Randall Hoven can be contacted at randall.hoven@gmail.com or via his website, randallhoven.com.
Leave it to third-string, has-been quarterbacks of the Republican Party to throw an interception at the precise moment conservatives are about to turn the game around. What is wrong with people like former Speaker of the House Newt Gingrich, former Senator Alan Simpson, and Senator Orrin Hatch? I am sorely tempted to use one of those phrases made famous by Rahm Emanuel.

One would get the impression that Republicans simply sit back and say "no" to all the noble but slightly flawed ideas proposed by Democrats. One would think that Republicans never have ideas, but that coming to a table with Democrats might inspire them.

Newt Gingrich wants to team up with Democrats on health care. Let's see. President Nixon offered comprehensive national health care proposals in 1971 and 1974. Ted Kennedy's response to the 1971 proposal? "It's really a partnership between the [Nixon] administration and the insurance companies." It died in the Democrat-led Congress.

As for the 1974 proposal, UAW President Leonard Woodcock said at the time,

The American people have shown repeatedly through polls that they insist health care has to be a matter of right. The only way that can be done is through a universal system. And compromises that throw away universality are just unacceptable. We prefer to see nothing come out of this congress than that kind of compromise.

Get it, Newt? "Universality" or nothing. No compromise. Since 1971.

For a brief spell in the late 1990s, Republicans controlled Congress. And sure enough, they proposed and even passed real Medicare reform. As reported in The Wall Street Journal,

The solution is to change Medicare into a defined-contribution health care model much like the insurance system that covers nine million federal employees and family members. Instead of directly paying for all medical charges, Medicare should pay seniors to help them buy modern medical insurance, including drug coverage, on the private market.  This was the idea behind the Republican reform that passed Congress before Bill Clinton vetoed it in 1995.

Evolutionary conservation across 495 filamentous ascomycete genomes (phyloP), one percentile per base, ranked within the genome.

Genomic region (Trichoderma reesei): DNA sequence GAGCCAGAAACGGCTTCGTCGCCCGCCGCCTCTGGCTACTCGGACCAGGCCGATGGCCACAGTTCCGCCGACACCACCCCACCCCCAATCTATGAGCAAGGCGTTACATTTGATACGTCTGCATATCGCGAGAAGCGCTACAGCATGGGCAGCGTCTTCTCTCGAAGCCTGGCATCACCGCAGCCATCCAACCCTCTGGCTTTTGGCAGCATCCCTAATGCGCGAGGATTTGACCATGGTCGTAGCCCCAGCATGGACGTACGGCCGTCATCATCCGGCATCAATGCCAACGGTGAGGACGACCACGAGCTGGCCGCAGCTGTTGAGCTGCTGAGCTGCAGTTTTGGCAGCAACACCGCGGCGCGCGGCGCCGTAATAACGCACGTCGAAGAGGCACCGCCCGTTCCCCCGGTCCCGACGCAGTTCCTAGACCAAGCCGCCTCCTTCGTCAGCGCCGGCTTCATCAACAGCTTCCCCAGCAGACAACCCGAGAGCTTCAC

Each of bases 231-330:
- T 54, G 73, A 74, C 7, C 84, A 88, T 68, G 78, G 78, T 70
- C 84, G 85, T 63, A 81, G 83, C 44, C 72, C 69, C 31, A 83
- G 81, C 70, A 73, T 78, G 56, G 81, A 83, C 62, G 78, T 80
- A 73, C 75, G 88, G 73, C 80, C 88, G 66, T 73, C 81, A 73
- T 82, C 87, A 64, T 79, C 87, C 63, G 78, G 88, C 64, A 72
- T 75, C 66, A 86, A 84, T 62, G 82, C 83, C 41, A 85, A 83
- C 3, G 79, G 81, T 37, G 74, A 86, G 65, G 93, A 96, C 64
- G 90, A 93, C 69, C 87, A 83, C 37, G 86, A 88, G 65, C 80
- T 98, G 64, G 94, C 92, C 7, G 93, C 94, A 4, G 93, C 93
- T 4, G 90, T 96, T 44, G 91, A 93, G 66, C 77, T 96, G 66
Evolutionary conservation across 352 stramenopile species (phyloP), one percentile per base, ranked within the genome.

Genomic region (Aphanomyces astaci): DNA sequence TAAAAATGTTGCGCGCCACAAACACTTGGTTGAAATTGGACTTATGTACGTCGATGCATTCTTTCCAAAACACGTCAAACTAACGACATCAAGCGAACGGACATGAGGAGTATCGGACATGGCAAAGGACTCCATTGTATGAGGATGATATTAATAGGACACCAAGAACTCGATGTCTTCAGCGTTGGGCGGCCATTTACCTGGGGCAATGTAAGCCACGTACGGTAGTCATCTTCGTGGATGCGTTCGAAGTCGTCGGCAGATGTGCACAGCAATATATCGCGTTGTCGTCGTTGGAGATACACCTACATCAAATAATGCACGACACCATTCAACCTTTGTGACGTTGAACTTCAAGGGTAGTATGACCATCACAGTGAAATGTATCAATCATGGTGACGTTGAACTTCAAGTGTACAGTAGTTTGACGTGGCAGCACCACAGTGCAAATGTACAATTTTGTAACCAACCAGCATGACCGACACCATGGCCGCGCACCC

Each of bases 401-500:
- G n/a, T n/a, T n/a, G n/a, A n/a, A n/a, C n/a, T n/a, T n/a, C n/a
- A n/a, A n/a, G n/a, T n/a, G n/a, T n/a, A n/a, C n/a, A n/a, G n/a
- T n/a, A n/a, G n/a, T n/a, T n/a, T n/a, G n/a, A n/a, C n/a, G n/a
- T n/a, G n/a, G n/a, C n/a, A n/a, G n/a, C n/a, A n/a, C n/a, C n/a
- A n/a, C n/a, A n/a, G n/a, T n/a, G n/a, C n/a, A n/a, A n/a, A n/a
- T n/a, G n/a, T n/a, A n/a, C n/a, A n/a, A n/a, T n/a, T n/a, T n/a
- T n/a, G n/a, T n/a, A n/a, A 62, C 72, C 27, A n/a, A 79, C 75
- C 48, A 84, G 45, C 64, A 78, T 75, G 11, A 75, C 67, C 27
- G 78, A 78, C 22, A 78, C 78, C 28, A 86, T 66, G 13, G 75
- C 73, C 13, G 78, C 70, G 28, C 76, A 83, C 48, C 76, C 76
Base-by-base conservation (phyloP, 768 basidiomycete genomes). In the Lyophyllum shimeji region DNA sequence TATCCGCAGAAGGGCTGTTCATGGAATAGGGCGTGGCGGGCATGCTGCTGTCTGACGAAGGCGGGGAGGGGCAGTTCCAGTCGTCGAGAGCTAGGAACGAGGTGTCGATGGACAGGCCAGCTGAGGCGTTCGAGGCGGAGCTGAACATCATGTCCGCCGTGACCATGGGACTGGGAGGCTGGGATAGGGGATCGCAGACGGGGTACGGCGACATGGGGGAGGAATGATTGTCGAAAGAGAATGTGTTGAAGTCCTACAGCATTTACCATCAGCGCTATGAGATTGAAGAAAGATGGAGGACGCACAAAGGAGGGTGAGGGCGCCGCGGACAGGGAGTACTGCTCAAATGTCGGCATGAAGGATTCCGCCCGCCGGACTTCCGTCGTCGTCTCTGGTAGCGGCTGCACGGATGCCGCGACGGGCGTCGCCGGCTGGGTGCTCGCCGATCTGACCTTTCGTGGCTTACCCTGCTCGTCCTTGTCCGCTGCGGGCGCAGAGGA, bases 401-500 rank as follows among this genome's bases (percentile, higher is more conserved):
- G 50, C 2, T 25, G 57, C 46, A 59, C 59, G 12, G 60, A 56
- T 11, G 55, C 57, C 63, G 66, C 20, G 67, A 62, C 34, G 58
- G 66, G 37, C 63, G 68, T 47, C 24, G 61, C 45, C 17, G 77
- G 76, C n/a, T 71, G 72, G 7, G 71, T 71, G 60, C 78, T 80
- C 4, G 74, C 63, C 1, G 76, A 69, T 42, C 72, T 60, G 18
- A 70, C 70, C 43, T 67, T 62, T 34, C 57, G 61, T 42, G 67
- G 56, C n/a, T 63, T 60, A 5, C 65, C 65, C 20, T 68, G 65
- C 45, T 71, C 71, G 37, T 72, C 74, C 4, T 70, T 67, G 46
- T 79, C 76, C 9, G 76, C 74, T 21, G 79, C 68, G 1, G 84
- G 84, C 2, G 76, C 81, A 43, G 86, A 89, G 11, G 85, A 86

President Clinton also came up with the idea of a bipartisan commission to fix Medicare called the Breaux Commission. That commission came up with a recommendation similar to the Republican proposal. Clinton killed that, too.

So far, that is four serious Republican or bipartisan proposals over three decades to address rising health care costs and Medicare problems. All four were killed by Democrats.

But there's more. Paul Ryan (R-WI) introduced The Patients' Choice Act in the House of Representatives once in 2007 and twice in 2008. Jim DeMint (R-SC) proposed The Health Freedom Act in the Senate. All killed by the majority Democrats.

President Bush tried to throttle back Medicare spending and he was excoriated for it. Senator Max Baucus (D-MT) said,

This administration ought to know that five years' worth of Medicare and Medicaid cuts totaling $200 billion are dead on arrival with me and with most of the Congress ...

That would be the same Max Baucus who proposed over $400 billion in Medicare cuts in 2009.

If you don't think a single-payer, government-run plan is the real goal of Democrats, look at this video or others like it on YouTube. The reality is pretty simple: There is a big enough group of Democrats in Congress to stop any health care reform that does not move us closer to single-payer. There is no compromise with that. As Ezra Klein said in that video, "At some point, you have to win."

Obama thought he'd won. He thought the time was ripe. He was hoping to ram a public option through by August 2009. It was buried in thousands of pages that no one would read. No debate with Republicans. Here is exactly what Obama said in September 2009.

Every debate at some point comes to an end. At some point, it's time to decide. At some point, it's time to act. Ohio, it's time to act and get this thing done.

But suddenly, after Democrat losses in special elections in New Jersey, Virginia, and Massachusetts, it's time for Republicans to discuss, debate, and compromise? Newt thinks so.